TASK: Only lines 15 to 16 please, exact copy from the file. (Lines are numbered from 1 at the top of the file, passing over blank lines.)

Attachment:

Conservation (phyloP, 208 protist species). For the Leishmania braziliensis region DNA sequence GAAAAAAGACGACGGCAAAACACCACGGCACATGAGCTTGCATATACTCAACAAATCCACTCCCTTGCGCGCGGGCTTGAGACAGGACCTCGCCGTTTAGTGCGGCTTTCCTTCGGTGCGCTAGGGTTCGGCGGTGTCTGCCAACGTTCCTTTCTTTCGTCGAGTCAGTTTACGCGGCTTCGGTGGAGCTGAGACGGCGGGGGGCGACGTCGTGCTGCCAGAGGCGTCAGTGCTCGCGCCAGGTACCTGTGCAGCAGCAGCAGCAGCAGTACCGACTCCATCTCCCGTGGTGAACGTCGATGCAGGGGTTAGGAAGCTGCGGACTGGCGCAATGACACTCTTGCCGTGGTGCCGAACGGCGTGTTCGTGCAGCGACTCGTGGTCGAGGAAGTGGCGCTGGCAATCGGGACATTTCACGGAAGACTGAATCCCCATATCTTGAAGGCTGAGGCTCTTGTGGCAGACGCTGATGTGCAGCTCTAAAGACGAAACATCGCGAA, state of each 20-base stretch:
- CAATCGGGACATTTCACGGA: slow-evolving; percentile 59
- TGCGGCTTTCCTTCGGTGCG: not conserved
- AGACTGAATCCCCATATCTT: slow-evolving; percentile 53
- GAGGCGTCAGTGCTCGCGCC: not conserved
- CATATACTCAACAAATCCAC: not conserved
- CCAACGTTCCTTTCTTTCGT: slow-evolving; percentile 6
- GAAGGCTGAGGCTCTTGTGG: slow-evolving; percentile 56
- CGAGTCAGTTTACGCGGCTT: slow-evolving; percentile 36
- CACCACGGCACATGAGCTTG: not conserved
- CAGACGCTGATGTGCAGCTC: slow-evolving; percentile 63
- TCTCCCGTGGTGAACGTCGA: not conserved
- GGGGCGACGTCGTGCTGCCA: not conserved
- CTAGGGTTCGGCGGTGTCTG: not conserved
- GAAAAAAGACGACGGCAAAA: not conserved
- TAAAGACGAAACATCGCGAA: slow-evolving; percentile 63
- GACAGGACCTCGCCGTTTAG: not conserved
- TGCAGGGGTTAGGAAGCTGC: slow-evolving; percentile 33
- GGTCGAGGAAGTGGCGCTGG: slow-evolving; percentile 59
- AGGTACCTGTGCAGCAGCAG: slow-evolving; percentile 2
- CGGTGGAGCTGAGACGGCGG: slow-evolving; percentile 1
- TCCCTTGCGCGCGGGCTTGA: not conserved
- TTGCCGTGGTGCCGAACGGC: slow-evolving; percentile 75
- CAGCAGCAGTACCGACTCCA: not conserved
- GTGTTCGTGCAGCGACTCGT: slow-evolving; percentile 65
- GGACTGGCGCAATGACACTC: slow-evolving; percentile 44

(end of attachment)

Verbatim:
- GAAAAAAGACGACGGCAAAA: not conserved
- TAAAGACGAAACATCGCGAA: slow-evolving; percentile 63